Thursday, October 21, 2010

Sugar, its not that sweet...

The average sugar consumption of an American has been steadily rising; the average American consumes 20 teaspoons of added sugar EVERY DAY and 120 pounds of sugar a year, approximately 25% of total calories consumed.

Going Paleo means changing your food and eliminating processed foods as well as other food categories primarily grains, legumes, and dairy from your diet - which to a person eating the typical American diet can seem pretty extreme. I didn't change my diet overnight to Paleo, and actually started with a No Sugar challenge. I'm urging you to try a No Sugar challenge on your own and by excluding sugar from your diet I'm not just talking about sugar that you add into things like coffee and rice crispy cereal or switching from Coke to Diet Coke, I'm talking about cutting out ALL added sugar that isn't found naturally in food. So don't worry about the sugar that occurs naturally in the apple that you're eating, as long as you're eating the whole apple or the lactose content of the glass of whole milk you just drank - the sugars in those foods are not the sugars that I'm worried about you over consuming since its hard to eat 15 apples in one sitting or to drink an entire gallon of whole milk in a day (Warnek excluded).

Sugar is pretty sneaky, especially added sugar. It goes by many names like our friend High Fructose Corn Syrup, Honey, Agave, Cane Sugar, Cane Syrup, Tapioca Syrup, Maple Syrup, Brown Sugar, and Sugar Alcohols: sorbitol, maltitol, xylitol, and mannitol.

Monday, October 11, 2010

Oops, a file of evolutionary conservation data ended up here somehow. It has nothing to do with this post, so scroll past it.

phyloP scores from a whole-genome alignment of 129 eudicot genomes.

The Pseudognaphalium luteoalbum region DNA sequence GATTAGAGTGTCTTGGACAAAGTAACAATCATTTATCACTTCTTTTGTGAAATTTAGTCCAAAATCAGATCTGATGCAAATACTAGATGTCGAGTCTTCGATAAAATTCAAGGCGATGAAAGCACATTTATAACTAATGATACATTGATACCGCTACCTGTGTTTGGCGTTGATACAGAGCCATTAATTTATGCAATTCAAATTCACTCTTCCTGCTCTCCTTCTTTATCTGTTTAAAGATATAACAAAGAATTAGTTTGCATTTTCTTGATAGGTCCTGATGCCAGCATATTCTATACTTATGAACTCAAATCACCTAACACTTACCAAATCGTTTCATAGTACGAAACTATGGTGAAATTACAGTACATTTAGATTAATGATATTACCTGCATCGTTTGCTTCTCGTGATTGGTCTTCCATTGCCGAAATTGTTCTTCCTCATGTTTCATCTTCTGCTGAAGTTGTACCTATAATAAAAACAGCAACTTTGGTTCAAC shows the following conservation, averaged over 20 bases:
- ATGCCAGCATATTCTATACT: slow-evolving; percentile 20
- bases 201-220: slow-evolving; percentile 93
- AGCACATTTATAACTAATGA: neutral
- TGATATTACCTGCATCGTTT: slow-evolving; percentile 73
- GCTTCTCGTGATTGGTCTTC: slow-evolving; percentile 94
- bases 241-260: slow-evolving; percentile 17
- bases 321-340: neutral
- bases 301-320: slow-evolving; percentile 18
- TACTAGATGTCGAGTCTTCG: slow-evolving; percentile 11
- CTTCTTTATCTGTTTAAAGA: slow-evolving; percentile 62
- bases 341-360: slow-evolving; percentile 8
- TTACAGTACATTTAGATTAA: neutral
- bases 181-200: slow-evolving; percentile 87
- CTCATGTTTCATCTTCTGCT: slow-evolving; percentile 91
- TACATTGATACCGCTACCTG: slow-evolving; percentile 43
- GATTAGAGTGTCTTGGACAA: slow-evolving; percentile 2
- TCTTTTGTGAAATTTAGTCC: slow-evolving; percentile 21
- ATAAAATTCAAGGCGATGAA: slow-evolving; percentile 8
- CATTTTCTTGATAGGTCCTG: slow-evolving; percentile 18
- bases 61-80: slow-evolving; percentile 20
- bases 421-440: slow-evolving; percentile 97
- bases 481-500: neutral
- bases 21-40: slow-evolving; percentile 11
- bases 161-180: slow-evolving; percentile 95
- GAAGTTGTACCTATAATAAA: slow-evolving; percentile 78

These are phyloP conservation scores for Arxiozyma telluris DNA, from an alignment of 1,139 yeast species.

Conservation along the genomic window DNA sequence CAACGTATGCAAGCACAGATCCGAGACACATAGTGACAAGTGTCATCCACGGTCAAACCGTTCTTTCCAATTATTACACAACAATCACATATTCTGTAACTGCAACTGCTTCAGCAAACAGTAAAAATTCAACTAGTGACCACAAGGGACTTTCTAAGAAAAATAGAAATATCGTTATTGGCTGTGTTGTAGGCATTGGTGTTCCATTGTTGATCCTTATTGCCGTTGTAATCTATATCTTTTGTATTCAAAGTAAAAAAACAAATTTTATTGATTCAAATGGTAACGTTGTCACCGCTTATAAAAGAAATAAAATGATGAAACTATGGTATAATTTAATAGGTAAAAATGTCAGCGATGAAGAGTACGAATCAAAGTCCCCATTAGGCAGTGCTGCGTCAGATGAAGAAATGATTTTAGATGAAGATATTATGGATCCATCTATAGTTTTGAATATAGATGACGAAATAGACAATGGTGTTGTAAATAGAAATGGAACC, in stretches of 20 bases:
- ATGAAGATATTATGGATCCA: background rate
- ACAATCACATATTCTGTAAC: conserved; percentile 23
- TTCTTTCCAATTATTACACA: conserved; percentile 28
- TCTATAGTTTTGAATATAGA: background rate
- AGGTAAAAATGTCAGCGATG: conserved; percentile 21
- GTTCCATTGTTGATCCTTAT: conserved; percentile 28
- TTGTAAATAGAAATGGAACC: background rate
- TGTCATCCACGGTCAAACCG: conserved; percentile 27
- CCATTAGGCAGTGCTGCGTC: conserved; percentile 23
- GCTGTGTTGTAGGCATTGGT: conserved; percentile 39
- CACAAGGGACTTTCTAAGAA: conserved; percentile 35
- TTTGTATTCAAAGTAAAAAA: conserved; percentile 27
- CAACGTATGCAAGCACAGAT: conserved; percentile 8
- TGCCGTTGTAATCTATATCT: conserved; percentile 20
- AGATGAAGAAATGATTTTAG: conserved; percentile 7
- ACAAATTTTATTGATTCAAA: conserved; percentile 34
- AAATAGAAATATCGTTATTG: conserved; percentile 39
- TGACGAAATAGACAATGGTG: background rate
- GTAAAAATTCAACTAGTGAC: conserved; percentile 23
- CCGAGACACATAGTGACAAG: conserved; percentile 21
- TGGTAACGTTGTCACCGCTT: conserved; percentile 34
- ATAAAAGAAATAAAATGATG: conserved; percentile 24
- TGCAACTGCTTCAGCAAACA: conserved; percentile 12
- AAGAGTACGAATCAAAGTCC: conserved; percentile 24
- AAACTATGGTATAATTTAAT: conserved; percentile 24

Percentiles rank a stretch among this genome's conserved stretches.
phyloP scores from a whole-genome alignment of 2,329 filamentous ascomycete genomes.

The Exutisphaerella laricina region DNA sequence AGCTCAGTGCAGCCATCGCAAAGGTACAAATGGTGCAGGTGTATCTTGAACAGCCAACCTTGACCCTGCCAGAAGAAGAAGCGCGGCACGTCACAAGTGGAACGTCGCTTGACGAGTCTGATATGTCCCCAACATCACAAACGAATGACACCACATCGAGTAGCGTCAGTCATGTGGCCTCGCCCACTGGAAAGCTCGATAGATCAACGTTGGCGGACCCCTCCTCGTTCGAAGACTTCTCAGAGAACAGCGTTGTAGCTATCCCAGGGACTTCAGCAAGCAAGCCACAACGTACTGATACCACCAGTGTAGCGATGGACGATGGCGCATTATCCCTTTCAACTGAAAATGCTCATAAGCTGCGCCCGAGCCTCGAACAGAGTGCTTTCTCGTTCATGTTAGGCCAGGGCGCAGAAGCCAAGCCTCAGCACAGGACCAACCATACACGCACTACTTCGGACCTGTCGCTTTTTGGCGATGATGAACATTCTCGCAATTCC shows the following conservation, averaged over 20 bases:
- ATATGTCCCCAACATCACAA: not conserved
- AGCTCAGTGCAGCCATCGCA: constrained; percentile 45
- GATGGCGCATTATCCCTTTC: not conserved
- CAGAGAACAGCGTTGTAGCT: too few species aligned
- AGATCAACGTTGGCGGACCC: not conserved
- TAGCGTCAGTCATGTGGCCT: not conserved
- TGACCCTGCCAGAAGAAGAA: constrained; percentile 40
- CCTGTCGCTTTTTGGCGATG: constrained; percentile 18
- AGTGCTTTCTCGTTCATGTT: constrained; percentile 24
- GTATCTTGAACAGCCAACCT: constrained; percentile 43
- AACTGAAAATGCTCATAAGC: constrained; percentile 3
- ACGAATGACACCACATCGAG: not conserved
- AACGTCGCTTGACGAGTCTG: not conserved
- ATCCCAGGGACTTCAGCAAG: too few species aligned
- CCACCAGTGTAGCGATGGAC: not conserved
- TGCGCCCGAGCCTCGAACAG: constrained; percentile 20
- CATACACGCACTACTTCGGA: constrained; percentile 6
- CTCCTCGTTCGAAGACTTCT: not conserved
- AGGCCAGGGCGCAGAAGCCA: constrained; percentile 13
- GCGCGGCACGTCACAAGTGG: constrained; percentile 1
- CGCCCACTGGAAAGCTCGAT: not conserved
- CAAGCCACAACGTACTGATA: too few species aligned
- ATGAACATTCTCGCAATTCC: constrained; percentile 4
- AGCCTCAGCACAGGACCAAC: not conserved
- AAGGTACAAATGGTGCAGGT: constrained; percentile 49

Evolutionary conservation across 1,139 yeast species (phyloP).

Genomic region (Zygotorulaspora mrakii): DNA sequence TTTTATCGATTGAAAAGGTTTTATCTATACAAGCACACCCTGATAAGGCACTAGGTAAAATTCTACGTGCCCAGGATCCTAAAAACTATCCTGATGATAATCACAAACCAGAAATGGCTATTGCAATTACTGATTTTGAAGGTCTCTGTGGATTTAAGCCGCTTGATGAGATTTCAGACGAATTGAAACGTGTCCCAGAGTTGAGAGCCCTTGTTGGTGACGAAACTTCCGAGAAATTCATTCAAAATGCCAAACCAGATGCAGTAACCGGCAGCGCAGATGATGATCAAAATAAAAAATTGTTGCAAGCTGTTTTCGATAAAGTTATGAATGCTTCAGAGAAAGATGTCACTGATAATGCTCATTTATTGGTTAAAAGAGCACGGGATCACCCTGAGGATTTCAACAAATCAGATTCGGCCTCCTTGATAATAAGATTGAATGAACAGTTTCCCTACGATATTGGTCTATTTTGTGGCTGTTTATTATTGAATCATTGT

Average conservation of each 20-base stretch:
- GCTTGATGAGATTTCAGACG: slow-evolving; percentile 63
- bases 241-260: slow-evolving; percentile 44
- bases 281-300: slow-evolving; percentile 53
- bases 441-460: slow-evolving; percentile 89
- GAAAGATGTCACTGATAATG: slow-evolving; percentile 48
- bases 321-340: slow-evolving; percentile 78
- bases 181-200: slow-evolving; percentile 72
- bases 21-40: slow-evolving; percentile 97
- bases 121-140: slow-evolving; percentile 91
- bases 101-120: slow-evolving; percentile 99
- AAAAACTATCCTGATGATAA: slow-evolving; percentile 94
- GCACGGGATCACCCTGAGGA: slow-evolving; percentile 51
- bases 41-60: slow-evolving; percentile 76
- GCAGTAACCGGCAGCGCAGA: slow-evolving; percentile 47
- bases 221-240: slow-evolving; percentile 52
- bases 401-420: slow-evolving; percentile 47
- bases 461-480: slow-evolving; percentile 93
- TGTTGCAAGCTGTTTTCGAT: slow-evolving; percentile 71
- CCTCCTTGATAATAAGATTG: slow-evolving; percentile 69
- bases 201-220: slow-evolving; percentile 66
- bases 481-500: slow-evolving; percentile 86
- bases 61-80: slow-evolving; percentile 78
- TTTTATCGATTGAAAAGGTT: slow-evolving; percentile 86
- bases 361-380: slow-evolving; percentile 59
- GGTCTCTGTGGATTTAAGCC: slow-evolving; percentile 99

Cleaning out your pantry

Its approaching that time of year again when you start to see charities collect food for families in need for the upcoming holidays.  This year, I suggest you take a look into your pantry and think about what you can donate - but instead of giving away your can of beans, soup, and box of pasta and then replacing it - make it a challenge to be healthier and remove the package food that you know is not making you healthier from your repertoire for good. 

After you have made the commitment to change your food, to eat cleaner and healthier, you've probably noticed that when you're hungry you're reaching for something in the fridge or on the counter verses stored in a package in a cabinet in your kitchen.  So take the opportunity this season to say goodbye to all of the package foods that are sitting in your cabinets tempting you, and donate it to a local food drive.  If you don't have it around, then you are less likely to eat package foods.  I recently made a donation of pasta, pasta sauce, canned soups, canned beans, rice packets, and about 20 gluten containing bars to a local food charity in the Philadelphia area.  I am sad that food drives can only accept non-perishable packaged foods (which tend to make them unhealthy) but I was happy that I was able to give the food to someone instead of throwing it away.  Make cleaning out your pantry part of your commitment to becoming a healthier person or family today.